“Progressive Muscle Relaxation”: tried and tested migraine prevention

The fact that stress is a key factor in the development of migraine attacks is undisputed and repeatedly backed up by research. In everyday life, it is clear that people with migraine who succeed in reducing or even avoiding stress can see a considerable improvement in their symptoms. However, this is often difficult to achieve in everyday life. So, how can it be done? Studies on this topic show that regular exercises for targeted relaxation can have a very positive effect here. One method which was specifically designed for this, and which has been successfully employed for some time, is so-called “progressive muscle relaxation”.

“Progressive muscle relaxation”: what exactly is it?

In the 1920s and 1930s, the American doctor and psychologist Edmund Jacobson (1888-1983) developed a relaxation method with which patients were meant to improve their instinct for muscular tensions in the body and learn targeted relaxation. The exercises are called “progressive” because gradually, bit by bit (= progressive), they incorporate one muscle group after the other. The aim of the technique is to improve bodily awareness and to purposefully guide the entire body into a state of deep relaxation through the conscious tensing and relaxation of different muscle groups. Many users find these exercises highly beneficial and report a significant reduction in their personal stress levels.

Originally, Jacobson had incorporated 16 different muscle groups into the relaxation exercises. In order to simplify their practical implementation, they were later developed further and shortened. For example, a ten-minute version, which can easily be integrated into your daily routine, can be found on our homepage and in our app “Prevent Headache”. The method has already been used to prevent migraine since the 1970s. Later, it also proved to be very useful for preventing tension-type headache. In practice, it became apparent that its easy learnability and versatile implementation (in terms of time as well as space) is particularly advantageous for the patients.

The figures support the method

An early analysis of the effectiveness of progressive muscle relaxation for preventing migraine was already carried out in 1980. It examined the effectiveness of various methods – e.g. biofeedback and autogenetic training in addition to progressive muscle relaxation. In total, six different studies were included in the overall evaluation. At 53%, progressive muscle relaxation was able to provide a considerable improvement in symptoms. This method is therefore the most effective out of the evaluated preventative measures for migraine.

The effectiveness of progressive muscle relaxation for migraine prevention could also be repeatedly proven in the last few years. In a German study from 2016, people with migraine carried out regular exercise units over a period of six weeks. Initially, they incorporated 16 muscle groups, in line with Jacobson’s idea. This was subsequently reduced to seven and finally to just four muscle groups in the following two sessions. The number of migraine attacks which the affected people had per month, as well as the total number of days on which they experienced migraine, were measured. After the program had ended, the number of attacks was reduced by 41% and the number of migraine days by 43% - a notable figure. Better still: the positive effect was stable and continued during a follow-up period.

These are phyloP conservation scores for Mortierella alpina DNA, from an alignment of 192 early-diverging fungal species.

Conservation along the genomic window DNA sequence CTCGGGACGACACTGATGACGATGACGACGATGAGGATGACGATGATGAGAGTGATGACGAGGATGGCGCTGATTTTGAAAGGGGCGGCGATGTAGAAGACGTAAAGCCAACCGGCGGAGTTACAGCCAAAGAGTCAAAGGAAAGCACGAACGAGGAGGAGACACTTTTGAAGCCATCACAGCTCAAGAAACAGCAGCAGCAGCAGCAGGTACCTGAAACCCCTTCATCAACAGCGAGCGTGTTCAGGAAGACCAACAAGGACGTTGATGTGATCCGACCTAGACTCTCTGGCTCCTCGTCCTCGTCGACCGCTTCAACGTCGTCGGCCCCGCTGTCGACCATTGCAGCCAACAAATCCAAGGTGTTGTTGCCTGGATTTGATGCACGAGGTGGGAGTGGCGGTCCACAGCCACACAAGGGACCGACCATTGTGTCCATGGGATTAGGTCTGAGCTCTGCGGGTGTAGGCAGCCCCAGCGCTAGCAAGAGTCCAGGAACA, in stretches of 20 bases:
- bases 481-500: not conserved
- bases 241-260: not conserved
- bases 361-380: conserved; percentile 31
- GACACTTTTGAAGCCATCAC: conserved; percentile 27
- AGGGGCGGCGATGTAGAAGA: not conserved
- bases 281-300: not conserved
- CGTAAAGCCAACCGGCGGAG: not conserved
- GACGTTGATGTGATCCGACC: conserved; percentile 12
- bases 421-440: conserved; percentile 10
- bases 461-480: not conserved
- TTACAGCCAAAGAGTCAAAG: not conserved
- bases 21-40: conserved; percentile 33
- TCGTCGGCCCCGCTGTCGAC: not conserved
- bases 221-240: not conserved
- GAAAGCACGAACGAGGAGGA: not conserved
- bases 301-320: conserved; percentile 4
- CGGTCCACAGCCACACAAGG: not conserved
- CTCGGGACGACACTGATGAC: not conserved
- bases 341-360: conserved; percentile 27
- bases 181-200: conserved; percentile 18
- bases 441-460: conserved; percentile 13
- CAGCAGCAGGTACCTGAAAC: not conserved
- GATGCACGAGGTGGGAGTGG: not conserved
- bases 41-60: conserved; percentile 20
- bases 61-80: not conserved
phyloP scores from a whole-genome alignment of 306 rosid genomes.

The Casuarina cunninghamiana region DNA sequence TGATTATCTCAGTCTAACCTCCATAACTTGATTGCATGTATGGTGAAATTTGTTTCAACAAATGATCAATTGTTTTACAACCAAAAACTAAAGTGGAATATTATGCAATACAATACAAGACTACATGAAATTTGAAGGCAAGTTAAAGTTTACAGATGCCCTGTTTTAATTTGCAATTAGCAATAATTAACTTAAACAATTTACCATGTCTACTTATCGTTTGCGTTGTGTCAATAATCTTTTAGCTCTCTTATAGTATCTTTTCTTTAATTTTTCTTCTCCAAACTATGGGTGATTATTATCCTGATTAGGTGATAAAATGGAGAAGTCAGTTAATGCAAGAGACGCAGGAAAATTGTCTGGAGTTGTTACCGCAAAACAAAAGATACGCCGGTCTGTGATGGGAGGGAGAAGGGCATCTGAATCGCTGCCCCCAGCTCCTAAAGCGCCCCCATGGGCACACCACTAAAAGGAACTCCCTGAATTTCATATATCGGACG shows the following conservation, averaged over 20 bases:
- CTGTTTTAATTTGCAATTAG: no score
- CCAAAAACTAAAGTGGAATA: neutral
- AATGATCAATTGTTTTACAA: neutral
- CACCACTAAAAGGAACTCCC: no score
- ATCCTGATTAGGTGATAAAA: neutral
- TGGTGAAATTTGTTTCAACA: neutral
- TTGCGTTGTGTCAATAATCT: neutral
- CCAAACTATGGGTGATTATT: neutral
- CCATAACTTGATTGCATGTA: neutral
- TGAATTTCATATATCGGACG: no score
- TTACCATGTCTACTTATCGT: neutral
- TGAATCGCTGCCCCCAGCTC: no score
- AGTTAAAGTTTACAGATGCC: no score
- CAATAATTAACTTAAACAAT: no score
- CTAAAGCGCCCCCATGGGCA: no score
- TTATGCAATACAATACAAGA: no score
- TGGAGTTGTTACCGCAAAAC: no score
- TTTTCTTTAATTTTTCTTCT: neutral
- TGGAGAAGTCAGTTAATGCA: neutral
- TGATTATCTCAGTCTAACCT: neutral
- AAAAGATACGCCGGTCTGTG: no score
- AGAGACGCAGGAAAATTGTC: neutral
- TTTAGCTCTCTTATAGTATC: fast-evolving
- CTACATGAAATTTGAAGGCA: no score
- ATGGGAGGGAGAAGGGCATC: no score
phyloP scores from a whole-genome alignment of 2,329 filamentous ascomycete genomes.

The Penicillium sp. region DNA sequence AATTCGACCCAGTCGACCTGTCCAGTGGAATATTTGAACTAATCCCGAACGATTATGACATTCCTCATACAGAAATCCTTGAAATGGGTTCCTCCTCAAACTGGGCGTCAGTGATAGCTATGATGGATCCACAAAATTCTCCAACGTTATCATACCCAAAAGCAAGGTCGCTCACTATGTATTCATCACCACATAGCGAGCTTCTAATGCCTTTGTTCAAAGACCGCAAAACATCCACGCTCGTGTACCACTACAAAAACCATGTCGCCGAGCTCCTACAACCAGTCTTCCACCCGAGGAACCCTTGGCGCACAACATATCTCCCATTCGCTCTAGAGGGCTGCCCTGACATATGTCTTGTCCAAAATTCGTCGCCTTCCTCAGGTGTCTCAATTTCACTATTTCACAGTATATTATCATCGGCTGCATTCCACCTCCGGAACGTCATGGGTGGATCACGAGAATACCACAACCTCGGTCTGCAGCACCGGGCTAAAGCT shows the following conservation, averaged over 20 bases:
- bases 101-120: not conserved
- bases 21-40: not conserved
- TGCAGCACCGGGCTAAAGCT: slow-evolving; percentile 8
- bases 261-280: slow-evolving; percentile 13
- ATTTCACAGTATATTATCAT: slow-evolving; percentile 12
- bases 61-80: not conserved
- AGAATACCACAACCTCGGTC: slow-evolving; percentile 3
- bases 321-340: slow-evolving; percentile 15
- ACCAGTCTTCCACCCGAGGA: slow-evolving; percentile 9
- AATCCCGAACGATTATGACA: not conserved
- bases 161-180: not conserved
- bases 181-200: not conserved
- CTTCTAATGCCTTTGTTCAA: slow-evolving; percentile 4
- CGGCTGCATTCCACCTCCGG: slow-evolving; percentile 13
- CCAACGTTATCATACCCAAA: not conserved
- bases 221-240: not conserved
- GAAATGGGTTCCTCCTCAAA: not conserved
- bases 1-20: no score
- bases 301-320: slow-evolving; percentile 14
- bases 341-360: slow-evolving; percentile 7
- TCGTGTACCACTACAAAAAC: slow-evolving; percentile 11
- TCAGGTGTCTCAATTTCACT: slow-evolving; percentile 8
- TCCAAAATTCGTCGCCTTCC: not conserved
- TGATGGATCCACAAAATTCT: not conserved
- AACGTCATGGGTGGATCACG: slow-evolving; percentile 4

What makes progressive muscle relaxation so effective?

Through in-depth research, we know that it is highly likely that this relaxation technique affects how we perceive and process pain. It is assumed that, due to inherited factors, the natural pain processing of people with migraine is particularly activated in comparison to people without migraine. This increases the imminent risk of attacks. At the same time, pain signals are perceived much more quickly and more intensely.

Making use of muscle relaxation can lower the activation level in pain processing, which is typically raised for people with a predisposition to migraine. At the same time, this stimulates pain-inhibiting areas in the brain. This means that, in a sense, the exercises have a dual positive effect. As a result, the frequency of the attacks, the severity of the pain, and medication usage, are all significantly reduced. In addition, a considerable improvement in terms of mental stress, which develops in affected people through the migraine, can be observed. In the studies, it is emphasised repeatedly that progressive muscle relaxation is better than other, non-medicinal measures due to its high effectiveness, but also due to its easy learnability and implementation.

Hugely significant: people with migraine are regaining their independence

Furthermore, an additional observation by the scientists might offer encouragement to many people with migraine. Over the period during which the patients were regularly making use of the relaxation technique, they became increasingly confident in their own ability to handle ‘their’ migraine. With every stage of using the exercise, they became more and more certain that they could manage this illness themselves and did not feel as helpless as they had before when faced with migraine. This feeling often results in a significant improvement in quality of life for the affected people and can embolden them to begin taking on further preventative measures for migraine. In this way, muscle relaxation not only leads to a marked improvement in symptoms, but can in fact pave the way for affected people to have a sustainable, active, and preventative approach to the illness.

  • References
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